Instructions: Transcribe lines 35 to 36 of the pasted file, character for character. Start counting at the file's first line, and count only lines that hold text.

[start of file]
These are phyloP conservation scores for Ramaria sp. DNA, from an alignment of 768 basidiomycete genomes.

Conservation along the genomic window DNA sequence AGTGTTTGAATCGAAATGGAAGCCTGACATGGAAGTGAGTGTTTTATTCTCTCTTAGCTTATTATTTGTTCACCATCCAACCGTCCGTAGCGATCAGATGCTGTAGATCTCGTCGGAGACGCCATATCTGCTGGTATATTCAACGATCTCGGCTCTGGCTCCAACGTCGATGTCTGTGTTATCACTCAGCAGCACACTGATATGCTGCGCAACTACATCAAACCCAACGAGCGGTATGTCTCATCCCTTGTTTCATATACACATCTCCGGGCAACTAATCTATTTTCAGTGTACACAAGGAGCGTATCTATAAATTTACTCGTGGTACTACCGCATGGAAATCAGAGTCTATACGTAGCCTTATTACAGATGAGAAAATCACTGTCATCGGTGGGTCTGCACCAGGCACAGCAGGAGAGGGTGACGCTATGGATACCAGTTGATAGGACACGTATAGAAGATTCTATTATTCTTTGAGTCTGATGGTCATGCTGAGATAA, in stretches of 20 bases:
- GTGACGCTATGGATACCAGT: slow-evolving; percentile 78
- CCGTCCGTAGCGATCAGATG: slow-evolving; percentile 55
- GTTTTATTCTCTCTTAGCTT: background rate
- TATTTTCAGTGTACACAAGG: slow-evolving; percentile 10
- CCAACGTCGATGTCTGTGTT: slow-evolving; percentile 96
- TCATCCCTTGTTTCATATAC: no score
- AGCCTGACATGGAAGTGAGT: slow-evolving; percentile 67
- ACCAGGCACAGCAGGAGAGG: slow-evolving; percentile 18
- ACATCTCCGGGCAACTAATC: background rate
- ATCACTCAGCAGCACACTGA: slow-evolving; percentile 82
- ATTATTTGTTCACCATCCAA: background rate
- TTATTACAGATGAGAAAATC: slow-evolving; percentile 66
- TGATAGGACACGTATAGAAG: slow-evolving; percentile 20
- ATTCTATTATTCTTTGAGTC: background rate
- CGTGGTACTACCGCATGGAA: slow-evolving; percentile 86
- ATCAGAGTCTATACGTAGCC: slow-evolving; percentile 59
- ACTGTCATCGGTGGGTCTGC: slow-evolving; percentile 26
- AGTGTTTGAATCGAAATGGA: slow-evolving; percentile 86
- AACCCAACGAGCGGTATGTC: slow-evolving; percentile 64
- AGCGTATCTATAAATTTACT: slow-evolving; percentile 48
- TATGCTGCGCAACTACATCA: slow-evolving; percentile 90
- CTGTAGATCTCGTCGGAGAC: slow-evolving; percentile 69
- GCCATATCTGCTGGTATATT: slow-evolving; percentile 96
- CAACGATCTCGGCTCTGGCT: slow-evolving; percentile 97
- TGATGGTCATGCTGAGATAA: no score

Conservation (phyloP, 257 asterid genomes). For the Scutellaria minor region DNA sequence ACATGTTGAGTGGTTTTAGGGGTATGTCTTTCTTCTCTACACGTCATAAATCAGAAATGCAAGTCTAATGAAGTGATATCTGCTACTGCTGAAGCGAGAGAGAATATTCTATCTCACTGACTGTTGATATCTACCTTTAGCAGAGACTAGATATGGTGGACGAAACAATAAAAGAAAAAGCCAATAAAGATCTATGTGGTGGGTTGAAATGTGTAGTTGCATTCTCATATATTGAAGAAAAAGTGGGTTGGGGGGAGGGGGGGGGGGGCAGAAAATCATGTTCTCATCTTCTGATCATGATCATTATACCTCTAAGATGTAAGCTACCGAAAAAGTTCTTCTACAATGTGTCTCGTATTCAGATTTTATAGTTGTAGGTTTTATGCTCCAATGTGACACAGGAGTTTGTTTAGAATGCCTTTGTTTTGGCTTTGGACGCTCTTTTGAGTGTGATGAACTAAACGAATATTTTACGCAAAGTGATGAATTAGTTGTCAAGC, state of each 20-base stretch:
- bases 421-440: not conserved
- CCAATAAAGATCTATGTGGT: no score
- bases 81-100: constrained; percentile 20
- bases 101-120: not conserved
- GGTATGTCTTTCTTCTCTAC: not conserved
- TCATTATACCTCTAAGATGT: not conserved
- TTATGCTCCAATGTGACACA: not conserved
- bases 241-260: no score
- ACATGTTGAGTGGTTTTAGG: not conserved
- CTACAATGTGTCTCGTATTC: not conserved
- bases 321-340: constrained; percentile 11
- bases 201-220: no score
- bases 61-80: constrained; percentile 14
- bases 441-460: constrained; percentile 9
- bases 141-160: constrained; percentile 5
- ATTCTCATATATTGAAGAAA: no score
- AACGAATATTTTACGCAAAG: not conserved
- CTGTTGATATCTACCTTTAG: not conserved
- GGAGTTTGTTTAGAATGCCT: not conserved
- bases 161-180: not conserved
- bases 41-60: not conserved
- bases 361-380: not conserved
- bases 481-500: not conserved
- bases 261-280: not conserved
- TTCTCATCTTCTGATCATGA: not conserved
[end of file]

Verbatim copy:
- TTATGCTCCAATGTGACACA: not conserved
- bases 241-260: no score